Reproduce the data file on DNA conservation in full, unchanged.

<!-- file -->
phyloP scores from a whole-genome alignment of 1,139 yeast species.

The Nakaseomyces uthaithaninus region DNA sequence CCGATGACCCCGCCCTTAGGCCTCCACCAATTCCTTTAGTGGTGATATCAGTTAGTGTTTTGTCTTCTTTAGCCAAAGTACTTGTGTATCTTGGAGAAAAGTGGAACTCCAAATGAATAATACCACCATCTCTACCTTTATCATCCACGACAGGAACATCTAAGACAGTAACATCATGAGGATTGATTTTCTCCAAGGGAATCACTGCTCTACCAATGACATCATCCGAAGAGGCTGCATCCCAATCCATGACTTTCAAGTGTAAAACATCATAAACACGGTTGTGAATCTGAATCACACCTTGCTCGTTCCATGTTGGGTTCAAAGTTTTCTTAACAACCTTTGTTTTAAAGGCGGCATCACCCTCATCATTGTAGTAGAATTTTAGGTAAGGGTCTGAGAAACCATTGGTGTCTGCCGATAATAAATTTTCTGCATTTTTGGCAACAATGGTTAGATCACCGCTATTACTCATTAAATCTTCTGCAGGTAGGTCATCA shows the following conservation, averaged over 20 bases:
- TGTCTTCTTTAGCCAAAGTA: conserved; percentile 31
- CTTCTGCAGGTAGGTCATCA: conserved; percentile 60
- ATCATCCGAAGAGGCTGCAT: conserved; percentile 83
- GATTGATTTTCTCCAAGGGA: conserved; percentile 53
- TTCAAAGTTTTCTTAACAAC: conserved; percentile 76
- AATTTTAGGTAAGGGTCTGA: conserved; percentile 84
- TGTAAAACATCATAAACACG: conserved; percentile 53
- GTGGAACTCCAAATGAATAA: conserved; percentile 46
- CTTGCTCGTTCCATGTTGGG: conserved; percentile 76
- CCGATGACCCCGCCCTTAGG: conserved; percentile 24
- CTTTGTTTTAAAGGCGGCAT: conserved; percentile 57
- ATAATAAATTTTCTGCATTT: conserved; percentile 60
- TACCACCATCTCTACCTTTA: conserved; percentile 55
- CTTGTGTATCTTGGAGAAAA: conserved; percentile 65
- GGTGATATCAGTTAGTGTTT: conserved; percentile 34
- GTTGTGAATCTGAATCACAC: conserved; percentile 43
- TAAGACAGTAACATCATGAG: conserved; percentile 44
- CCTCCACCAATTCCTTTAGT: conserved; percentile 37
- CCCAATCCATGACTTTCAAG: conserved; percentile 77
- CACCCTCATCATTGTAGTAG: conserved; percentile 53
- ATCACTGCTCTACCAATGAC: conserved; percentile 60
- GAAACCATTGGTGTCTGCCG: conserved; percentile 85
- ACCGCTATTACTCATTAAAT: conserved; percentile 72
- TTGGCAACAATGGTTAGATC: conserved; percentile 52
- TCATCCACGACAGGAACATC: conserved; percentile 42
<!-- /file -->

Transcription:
phyloP scores from a whole-genome alignment of 1,139 yeast species.

The Nakaseomyces uthaithaninus region DNA sequence CCGATGACCCCGCCCTTAGGCCTCCACCAATTCCTTTAGTGGTGATATCAGTTAGTGTTTTGTCTTCTTTAGCCAAAGTACTTGTGTATCTTGGAGAAAAGTGGAACTCCAAATGAATAATACCACCATCTCTACCTTTATCATCCACGACAGGAACATCTAAGACAGTAACATCATGAGGATTGATTTTCTCCAAGGGAATCACTGCTCTACCAATGACATCATCCGAAGAGGCTGCATCCCAATCCATGACTTTCAAGTGTAAAACATCATAAACACGGTTGTGAATCTGAATCACACCTTGCTCGTTCCATGTTGGGTTCAAAGTTTTCTTAACAACCTTTGTTTTAAAGGCGGCATCACCCTCATCATTGTAGTAGAATTTTAGGTAAGGGTCTGAGAAACCATTGGTGTCTGCCGATAATAAATTTTCTGCATTTTTGGCAACAATGGTTAGATCACCGCTATTACTCATTAAATCTTCTGCAGGTAGGTCATCA shows the following conservation, averaged over 20 bases:
- TGTCTTCTTTAGCCAAAGTA: conserved; percentile 31
- CTTCTGCAGGTAGGTCATCA: conserved; percentile 60
- ATCATCCGAAGAGGCTGCAT: conserved; percentile 83
- GATTGATTTTCTCCAAGGGA: conserved; percentile 53
- TTCAAAGTTTTCTTAACAAC: conserved; percentile 76
- AATTTTAGGTAAGGGTCTGA: conserved; percentile 84
- TGTAAAACATCATAAACACG: conserved; percentile 53
- GTGGAACTCCAAATGAATAA: conserved; percentile 46
- CTTGCTCGTTCCATGTTGGG: conserved; percentile 76
- CCGATGACCCCGCCCTTAGG: conserved; percentile 24
- CTTTGTTTTAAAGGCGGCAT: conserved; percentile 57
- ATAATAAATTTTCTGCATTT: conserved; percentile 60
- TACCACCATCTCTACCTTTA: conserved; percentile 55
- CTTGTGTATCTTGGAGAAAA: conserved; percentile 65
- GGTGATATCAGTTAGTGTTT: conserved; percentile 34
- GTTGTGAATCTGAATCACAC: conserved; percentile 43
- TAAGACAGTAACATCATGAG: conserved; percentile 44
- CCTCCACCAATTCCTTTAGT: conserved; percentile 37
- CCCAATCCATGACTTTCAAG: conserved; percentile 77
- CACCCTCATCATTGTAGTAG: conserved; percentile 53
- ATCACTGCTCTACCAATGAC: conserved; percentile 60
- GAAACCATTGGTGTCTGCCG: conserved; percentile 85
- ACCGCTATTACTCATTAAAT: conserved; percentile 72
- TTGGCAACAATGGTTAGATC: conserved; percentile 52
- TCATCCACGACAGGAACATC: conserved; percentile 42